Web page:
Wednesday, May 4, 2016
Christie’s New York Evening Sale of Post-War & Contemporary Ar On May 10: Clyfford Still
On May 10, Christie’s will feature
Clyfford Still’s PH-234, 1948 (estimate: $25-35m)
among the top lots of its New York Evening Sale of Post-War & Contemporary Art.
The majority of Still’s work resides in the collections of museums and institutions, including the Clyfford Still Museum in Denver, making the appearance of PH-234 a rare opportunity to acquire an extraordinary and iconic example of Still's work at the heights of his artistic power. In its’ nearly 60 years PH-234 has only had two previous owners and was included in an major Still retrospective curated by James Demetrion at The Hirshhorn Museum in 2001, Clyfford Still: Paintings, 1944-1960.
Laura Paulson, Chairman, Post-War and Contemporary Art, America’s, remarked: “Clyfford Still’s paintings are among the most powerful and important produced in latter part of the twentieth century, and we are honored to present PH-234 in one of the rare instances that an example of this magnitude comes onto the market from the artist. PH-234 is a consummate masterpiece by Still, which conveys the essence of his awe-inspiring oeuvre. Demonstrating Still’s distinctive style and technique, PH-234 quickly reveals the rich and almost limitless possibilities of color, surface and space. Originally acquired in 1957 by visionary English collector, Ted Power, who was one of the first English collectors to acquire major examples of the New York School and Pop Art, PH-234 is a commanding representation of the visceral potency of Abstract Expressionism at its zenith.”
Still’s reputation as one of the giants of Abstract Expressionism is built upon this mastery of the painterly process. Unique among his contemporaries, Still built up his richly textured surface by painting layer upon layer of richly pigmented oil paint carefully sculpting and applying each brush stroke. Still would often scrape away the surface only to rebuild it again, resulting in a surface both densely layered with color or often transcendent, conveying deep, mystical space. The spatial relationships created from this process and Still's vision, especially as seen in PH-234, result in a composition that is dynamic, almost topographical, and what ultimately defined Still's mastery of the canvas and set him apart from his colleagues such as Pollock, Newman and Rothko.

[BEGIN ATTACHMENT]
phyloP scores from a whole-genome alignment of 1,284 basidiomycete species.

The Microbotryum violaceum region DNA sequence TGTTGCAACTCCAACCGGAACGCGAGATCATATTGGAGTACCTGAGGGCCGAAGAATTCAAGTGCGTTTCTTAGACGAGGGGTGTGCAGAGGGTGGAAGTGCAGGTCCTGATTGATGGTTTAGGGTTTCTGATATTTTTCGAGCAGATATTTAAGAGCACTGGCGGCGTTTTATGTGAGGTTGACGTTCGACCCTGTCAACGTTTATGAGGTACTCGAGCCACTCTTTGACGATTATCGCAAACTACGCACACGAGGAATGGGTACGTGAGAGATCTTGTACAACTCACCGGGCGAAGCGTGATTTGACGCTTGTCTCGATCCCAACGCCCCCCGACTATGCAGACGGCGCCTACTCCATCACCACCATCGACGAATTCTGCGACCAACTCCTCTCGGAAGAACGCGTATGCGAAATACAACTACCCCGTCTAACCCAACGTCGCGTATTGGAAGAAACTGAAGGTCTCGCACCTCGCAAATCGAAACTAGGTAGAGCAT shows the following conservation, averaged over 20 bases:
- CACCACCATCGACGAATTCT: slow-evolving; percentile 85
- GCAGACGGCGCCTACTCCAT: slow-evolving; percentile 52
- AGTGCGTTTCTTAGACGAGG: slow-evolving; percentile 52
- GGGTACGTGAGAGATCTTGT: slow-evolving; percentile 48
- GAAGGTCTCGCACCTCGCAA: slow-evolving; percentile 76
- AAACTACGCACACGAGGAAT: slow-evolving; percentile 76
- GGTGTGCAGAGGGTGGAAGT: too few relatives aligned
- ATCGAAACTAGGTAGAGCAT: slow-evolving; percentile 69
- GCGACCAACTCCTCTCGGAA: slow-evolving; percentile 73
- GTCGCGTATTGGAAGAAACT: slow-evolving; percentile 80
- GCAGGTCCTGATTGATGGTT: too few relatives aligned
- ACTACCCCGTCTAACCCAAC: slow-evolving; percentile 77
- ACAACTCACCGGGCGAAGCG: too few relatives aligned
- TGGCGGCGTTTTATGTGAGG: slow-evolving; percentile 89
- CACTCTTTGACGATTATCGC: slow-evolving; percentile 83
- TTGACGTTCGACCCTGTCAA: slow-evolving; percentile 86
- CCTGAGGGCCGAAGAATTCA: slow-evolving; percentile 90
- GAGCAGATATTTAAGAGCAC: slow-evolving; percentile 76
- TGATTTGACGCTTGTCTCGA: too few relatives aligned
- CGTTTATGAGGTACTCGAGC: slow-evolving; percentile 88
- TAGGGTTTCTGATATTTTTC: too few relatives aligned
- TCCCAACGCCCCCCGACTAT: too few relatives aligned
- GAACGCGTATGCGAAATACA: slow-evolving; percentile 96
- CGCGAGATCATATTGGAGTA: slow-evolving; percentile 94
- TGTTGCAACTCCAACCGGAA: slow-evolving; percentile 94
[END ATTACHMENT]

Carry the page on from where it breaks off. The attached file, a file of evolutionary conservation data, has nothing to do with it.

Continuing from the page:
This painting was produced during the period immediately after Still's first great solo exhibition at Peggy Guggenheim's Art of this Century Gallery in February 1946. In the introduction to the exhibition Still's then friend, Mark Rothko, related Still's new art to the epic and transcendent dimension of "Myth" and explained how Still, "working out West, and alone," had, with "unprecedented forms and completely personal methods," arrived at a completely new way of painting. The simple, seemingly organic forms of Still's painting and its bold expansive fields of space and color made, "the rest of us look academic" Jackson Pollock observed at the time.
PH-234 was shown in Still’s first solo exhibition at the Betty Parsons Gallery in 1951, and acquired in 1957 by E.J. "Ted" Power, one of the great collectors of international postwar art. Beginning in the mid-1950s, Power sought out the newest and most radical art he could find. He taught himself to discern what moved him and refined his eye to search for quality works by artists such as Mark Rothko, Jackson Pollock and Barnett Newman. He acquired PH-234 in January 1957 after becoming enthralled with the work of the Abstract Expressionists at the important exhibition of new American art organized by the Tate Gallery in London.
Still’s work, and examples such as PH-234, in particular represent the pinnacle of Abstract Expressionism—a pure form of painting that relies solely on its creator to express the power and intense visceral nature of its form. His best works have an inherent power that is perhaps best summed up by Still himself, who in a rare moment of retrospection characterized the fundamental raison d’etre of his work when he concluded, "You can turn the lights out. The paintings will carry their own fire" (C. Still, quoted in M. Auping, Clyfford Still, exh. cat. Modern Art Museum of Fort Worth, 2002, p. 303). This painting carries this fire to its very core.
Top three lots for Clyfford Still at auction
1. 1949-A-No. 1, oil on canvas, 1949 | Sale of Sotheby's New York: Wednesday, November 9, 2011
Estimate: $25,000,000 - 35,000,000 | Price Realized: $61,682,500
2. 1947-Y-No. 2, oil on canvas, 1947 | Sale of Sotheby's New York: Wednesday, November 9, 2011
Estimate: 15,000,000 - 20,000,000 | Price Realized: $31,442,500
3. 1947-R-no. 1, oil on canvas, 1947 | Sale of Christie's New York: Wednesday, November 15, 2006
Estimate: $5,000,000 - 7,000,000 | Price Realized $21,296,000